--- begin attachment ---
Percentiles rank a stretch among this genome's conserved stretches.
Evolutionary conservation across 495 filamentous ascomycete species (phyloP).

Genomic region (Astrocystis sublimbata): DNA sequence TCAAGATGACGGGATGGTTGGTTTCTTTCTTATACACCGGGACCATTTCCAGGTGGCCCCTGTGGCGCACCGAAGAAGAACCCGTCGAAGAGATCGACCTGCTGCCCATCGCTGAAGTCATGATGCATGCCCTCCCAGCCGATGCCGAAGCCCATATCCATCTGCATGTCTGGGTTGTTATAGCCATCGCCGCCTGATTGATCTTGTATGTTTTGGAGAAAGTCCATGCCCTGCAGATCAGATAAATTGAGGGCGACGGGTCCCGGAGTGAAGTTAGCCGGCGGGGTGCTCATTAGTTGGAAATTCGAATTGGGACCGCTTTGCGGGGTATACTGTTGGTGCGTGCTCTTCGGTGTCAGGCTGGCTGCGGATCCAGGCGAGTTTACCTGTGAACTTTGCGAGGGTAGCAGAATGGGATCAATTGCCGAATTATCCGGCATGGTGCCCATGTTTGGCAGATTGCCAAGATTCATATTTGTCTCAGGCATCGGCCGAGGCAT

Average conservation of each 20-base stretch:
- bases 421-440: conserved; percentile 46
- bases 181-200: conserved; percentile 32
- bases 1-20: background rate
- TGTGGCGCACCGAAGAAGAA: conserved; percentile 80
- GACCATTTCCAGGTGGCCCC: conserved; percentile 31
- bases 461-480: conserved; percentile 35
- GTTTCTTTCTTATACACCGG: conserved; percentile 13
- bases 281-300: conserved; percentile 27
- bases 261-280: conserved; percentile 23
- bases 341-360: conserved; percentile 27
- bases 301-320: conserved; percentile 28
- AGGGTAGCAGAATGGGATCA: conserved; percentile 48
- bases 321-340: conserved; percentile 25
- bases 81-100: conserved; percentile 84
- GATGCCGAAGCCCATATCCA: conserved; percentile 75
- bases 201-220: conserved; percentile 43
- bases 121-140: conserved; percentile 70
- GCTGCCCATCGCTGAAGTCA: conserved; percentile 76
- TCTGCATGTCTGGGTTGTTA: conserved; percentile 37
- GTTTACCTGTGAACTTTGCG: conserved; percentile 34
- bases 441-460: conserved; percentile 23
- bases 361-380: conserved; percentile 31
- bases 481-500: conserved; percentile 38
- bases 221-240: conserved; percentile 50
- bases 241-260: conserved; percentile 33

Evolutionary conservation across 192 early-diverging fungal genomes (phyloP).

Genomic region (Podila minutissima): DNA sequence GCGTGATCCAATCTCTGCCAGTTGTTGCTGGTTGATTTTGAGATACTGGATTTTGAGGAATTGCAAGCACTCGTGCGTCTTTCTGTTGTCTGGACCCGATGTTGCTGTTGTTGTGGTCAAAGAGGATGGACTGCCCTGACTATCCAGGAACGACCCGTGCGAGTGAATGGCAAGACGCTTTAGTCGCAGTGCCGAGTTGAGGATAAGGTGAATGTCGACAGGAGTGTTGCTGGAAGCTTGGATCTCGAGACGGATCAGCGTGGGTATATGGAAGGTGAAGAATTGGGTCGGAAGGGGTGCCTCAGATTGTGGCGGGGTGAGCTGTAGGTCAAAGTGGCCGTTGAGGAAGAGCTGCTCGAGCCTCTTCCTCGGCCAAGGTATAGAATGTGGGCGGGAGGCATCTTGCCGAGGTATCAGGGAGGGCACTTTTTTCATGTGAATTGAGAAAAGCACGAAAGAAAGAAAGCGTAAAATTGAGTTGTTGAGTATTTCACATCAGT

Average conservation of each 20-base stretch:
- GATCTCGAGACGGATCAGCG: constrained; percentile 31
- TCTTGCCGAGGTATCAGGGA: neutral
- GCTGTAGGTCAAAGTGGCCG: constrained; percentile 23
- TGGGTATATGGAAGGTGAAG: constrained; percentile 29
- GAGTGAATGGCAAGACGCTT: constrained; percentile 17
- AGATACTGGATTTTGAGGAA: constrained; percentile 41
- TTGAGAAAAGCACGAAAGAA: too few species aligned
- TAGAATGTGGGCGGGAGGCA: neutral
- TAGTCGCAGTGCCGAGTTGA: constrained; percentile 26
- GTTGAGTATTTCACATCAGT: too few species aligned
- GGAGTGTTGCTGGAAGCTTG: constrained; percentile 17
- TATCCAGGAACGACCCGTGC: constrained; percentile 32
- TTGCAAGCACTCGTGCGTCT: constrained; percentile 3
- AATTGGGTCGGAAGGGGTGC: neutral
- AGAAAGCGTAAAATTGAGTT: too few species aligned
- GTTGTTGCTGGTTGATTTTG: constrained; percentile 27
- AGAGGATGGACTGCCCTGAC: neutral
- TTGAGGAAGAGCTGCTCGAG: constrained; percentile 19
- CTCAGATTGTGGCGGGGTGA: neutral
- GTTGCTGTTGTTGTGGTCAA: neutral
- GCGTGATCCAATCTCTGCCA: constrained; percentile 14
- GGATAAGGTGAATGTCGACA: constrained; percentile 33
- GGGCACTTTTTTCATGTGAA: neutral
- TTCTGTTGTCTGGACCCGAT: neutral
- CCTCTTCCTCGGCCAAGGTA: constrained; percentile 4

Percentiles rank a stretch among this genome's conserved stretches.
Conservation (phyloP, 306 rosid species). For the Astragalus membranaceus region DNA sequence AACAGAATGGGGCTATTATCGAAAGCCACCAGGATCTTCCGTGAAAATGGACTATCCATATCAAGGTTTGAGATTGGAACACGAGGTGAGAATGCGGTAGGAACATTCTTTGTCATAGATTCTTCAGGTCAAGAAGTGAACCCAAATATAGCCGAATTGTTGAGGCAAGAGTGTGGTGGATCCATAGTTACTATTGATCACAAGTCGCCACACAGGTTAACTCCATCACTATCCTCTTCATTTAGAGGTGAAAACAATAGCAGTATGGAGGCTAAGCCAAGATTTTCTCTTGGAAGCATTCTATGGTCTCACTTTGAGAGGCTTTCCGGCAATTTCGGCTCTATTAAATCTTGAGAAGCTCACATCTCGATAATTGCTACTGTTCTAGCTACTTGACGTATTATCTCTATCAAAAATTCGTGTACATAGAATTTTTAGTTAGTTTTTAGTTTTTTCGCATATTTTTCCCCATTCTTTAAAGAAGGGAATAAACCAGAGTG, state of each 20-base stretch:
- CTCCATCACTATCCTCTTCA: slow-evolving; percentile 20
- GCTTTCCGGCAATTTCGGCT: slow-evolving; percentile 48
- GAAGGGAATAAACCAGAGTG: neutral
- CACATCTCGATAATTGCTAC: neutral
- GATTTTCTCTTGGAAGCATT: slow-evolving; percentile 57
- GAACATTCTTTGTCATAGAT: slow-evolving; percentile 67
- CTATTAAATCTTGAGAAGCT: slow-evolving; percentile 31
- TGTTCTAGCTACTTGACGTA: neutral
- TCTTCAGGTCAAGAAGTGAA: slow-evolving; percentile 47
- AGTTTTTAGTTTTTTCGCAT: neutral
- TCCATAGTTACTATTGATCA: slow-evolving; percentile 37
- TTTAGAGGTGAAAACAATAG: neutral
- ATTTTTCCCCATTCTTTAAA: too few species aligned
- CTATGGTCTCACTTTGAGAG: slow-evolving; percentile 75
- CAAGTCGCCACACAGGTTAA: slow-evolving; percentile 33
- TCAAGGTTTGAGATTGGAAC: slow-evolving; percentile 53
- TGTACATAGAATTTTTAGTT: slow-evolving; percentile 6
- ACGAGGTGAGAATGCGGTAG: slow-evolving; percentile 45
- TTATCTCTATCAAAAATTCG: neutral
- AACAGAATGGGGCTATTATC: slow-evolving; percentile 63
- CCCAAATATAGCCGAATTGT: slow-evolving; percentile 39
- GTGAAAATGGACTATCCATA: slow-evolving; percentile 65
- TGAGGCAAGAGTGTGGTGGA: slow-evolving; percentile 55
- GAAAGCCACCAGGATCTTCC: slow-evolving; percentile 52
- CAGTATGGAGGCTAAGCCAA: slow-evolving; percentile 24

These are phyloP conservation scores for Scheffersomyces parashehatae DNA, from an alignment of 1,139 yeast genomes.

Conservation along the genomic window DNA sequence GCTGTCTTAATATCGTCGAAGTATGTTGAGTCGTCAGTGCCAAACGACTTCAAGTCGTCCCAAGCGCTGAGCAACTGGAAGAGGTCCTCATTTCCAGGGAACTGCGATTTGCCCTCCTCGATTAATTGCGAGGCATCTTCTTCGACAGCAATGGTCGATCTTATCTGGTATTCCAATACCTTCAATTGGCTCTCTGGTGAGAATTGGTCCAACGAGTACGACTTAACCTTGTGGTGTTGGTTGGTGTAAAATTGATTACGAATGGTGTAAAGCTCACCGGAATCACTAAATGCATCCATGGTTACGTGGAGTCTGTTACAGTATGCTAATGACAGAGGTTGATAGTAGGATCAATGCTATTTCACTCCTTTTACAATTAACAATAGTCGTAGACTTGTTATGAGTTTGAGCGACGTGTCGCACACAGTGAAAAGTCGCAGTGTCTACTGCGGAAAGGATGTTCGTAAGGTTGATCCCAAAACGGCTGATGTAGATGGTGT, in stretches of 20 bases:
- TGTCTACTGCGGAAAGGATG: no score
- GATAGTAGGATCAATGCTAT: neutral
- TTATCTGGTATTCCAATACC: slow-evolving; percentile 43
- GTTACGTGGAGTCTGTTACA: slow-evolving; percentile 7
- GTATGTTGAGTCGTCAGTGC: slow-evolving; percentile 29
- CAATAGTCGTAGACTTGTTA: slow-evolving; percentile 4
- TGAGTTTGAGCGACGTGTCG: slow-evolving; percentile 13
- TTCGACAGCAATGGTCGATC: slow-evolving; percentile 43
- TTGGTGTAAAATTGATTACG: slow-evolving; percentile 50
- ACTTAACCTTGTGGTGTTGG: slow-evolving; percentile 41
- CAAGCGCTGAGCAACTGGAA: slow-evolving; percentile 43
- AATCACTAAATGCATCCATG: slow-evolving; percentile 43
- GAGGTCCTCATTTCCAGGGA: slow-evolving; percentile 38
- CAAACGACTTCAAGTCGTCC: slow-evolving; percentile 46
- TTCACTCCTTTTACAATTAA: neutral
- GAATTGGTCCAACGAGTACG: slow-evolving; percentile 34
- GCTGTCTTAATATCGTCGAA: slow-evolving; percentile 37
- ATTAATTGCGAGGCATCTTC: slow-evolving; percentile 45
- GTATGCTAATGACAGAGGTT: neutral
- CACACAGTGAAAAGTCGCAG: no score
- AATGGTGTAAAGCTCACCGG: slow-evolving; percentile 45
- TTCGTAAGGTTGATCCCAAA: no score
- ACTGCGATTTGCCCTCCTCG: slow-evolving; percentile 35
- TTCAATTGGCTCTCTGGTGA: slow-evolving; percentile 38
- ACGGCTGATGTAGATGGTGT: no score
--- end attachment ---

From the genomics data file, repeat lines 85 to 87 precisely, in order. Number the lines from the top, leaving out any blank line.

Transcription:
These are phyloP conservation scores for Scheffersomyces parashehatae DNA, from an alignment of 1,139 yeast genomes.

Conservation along the genomic window DNA sequence GCTGTCTTAATATCGTCGAAGTATGTTGAGTCGTCAGTGCCAAACGACTTCAAGTCGTCCCAAGCGCTGAGCAACTGGAAGAGGTCCTCATTTCCAGGGAACTGCGATTTGCCCTCCTCGATTAATTGCGAGGCATCTTCTTCGACAGCAATGGTCGATCTTATCTGGTATTCCAATACCTTCAATTGGCTCTCTGGTGAGAATTGGTCCAACGAGTACGACTTAACCTTGTGGTGTTGGTTGGTGTAAAATTGATTACGAATGGTGTAAAGCTCACCGGAATCACTAAATGCATCCATGGTTACGTGGAGTCTGTTACAGTATGCTAATGACAGAGGTTGATAGTAGGATCAATGCTATTTCACTCCTTTTACAATTAACAATAGTCGTAGACTTGTTATGAGTTTGAGCGACGTGTCGCACACAGTGAAAAGTCGCAGTGTCTACTGCGGAAAGGATGTTCGTAAGGTTGATCCCAAAACGGCTGATGTAGATGGTGT, in stretches of 20 bases:
- TGTCTACTGCGGAAAGGATG: no score